SAN FRANCISCO -- New research shows that this is the toughest sales climate in recent memory, but some companies are defying conventional wisdom with savvy CRM projects.
At the Smart CRM West conference, two partners from the CSO Insights Inc.
"The report card is in and it's not good," said Barry Trailer of Boulder, Colo .-based CSO Insights.
The survey of 1,337 companies worldwide found that 51% of sales reps failed to make their quota last year, the first time in the report's 10-year history that a majority had missed its target.
Seven in 10 companies said that their "close rate," the ability to land deals after making sales presentations, is less than 50%.
These figures come as sales organizations are facing intense pressure. Respondents cited more competition, as well as wider and more complex product offerings, as the biggest changes they've witnessed in the marketplace.
Conference attendee Gary Staley, who recently founded Pleasanton, Calif.-based Aperio Software LLC, is a longtime salesperson at several high-tech companies, including Siebel Systems Inc. He said sales organizations are too focused on getting deals signed and not concerned enough with forming relationships that drive long-term business.
Once the ink dried on contracts, "you threw it over the fence and it was somebody else's problem," Staley said.
Some businesses, however, are using CRM to turn around problems.
Jim Dickie, the other CSO Insights partner, shared examples of two companies that identified sales snags and how they made their reps more effective.
One division of San Francisco-based pharmaceutical distributor McKesson Corp., wanted to maximize cross-sell opportunities. Its sales team found it nearly impossible to familiarize themselves with the 30,000 products -- made by 300 different manufacturers -- that they sell.
The solution: McKesson armed reps with tablet PCs to carry with them on calls. Reps can now access customers' products, as well as use a built-in commission calculator to see how their pay would rise if they're able to cross sell.
"It's what they call your spouse on a chip," Dickie joked.
In addition, the tablet PC does some data mining to recommend potential products for customers. It also gives reps cheat sheets on those products and scripts that the salesperson can follow when talking with customers. Dickie called it a "product manager in a box."
As an early adopter of tablet PCs, McKesson invested just $18,000, Dickie said. In the first three months, the company increased revenue per rep by 30%. It also logged a 400% jump in new product hit rates and a 1.4% improvement in profits.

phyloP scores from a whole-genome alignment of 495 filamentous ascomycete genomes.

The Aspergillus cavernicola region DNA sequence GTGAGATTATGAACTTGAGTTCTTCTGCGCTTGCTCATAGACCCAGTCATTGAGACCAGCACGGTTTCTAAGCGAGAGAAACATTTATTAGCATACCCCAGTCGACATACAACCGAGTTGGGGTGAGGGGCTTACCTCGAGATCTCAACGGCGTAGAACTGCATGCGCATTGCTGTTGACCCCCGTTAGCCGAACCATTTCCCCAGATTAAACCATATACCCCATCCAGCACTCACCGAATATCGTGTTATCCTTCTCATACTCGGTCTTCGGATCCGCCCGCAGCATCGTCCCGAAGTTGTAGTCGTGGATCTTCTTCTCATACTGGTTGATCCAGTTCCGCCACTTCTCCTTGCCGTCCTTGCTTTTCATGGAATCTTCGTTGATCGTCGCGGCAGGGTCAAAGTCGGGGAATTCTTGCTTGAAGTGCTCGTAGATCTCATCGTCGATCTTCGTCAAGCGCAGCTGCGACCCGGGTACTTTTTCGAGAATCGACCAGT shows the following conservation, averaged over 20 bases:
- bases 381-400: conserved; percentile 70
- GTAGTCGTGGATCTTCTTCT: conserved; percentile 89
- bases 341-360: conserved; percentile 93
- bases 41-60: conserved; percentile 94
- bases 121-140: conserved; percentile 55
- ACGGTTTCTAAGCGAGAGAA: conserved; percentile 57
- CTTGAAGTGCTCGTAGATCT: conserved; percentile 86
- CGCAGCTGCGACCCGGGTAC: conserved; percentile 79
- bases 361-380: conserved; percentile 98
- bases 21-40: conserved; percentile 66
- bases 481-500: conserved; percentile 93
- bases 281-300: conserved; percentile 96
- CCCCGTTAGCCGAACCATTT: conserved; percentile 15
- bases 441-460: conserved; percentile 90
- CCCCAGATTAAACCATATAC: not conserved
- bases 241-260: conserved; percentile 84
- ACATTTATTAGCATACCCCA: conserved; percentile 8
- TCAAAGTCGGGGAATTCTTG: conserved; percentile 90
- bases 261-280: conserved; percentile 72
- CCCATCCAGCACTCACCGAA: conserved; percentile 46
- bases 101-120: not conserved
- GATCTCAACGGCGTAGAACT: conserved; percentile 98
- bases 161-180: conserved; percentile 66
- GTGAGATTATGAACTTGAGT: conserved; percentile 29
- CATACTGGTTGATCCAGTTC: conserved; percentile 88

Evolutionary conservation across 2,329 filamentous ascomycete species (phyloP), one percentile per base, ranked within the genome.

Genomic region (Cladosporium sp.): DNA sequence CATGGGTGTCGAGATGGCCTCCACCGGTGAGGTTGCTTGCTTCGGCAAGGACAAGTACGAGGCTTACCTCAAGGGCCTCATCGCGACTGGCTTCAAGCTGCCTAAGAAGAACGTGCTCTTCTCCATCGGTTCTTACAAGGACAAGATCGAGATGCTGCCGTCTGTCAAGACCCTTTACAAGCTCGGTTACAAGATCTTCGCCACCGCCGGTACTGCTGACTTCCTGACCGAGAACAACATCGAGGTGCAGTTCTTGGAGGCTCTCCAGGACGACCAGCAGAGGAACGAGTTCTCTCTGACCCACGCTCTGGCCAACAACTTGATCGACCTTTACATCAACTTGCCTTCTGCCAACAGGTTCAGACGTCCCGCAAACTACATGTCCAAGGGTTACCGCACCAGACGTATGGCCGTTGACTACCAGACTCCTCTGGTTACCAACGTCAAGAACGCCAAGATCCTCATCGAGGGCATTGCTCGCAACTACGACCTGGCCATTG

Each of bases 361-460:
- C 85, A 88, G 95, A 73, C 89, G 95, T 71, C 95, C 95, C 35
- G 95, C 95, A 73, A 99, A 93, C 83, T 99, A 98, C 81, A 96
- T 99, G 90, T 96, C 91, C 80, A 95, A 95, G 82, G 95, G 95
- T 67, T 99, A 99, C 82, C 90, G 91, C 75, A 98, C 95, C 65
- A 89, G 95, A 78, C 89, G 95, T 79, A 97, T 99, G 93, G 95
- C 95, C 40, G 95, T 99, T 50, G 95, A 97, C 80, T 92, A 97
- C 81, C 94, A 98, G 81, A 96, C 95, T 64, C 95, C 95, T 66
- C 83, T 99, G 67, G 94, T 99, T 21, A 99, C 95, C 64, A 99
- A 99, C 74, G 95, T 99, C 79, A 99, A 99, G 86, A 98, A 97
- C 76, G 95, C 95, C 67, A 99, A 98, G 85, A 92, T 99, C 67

Another company, Gaithersburg, Md.-based Global eXchange Services Inc., a business-to-business e-commerce exchange, needed to increase leads from its Web site and call center. It installed software to monitor activity on its site and automatically ping service agents whenever a user searched for volume discounts. The agent then invited that potential customer to a live Web chat.
Sixty-eight percent of users agreed to chat. The company logged those conversations and passed them along to reps who had a better understanding of those customers' needs.
As a result, Global eXchange Services increased the average leads generated daily by each agent from one to seven. New leads also closed 30% faster.
The down side
Not everyone is enjoying the same level of success. In fact, the CSO Insights research found that just 26% of companies said that their sales effectiveness projects resulted in significant improvements.
The chief obstacle cited: trouble populating and maintaining data.
Dickie said that instead of striving to make sales more effective, organizations must first identify a specific problem they want to solve, such as generating more leads or getting new reps up to speed quicker.
"Success isn't a given," he said. "People who are being really successful are taking a very structured approach, and they're knocking the ball out of the park."
One vendor in the market agreed that a piecemeal approach often works the best.
"Find some very tactical first steps," said Christopher Carfi, chairman and CEO of Cerado Inc., a Half Moon Bay, Calif., maker of sales analysis software. "Identify those , tackle those and make [the project] very modular."
Carfi also recommended getting some sales staff involved from the start and then counting on them to evangelize the project to the rest of the team.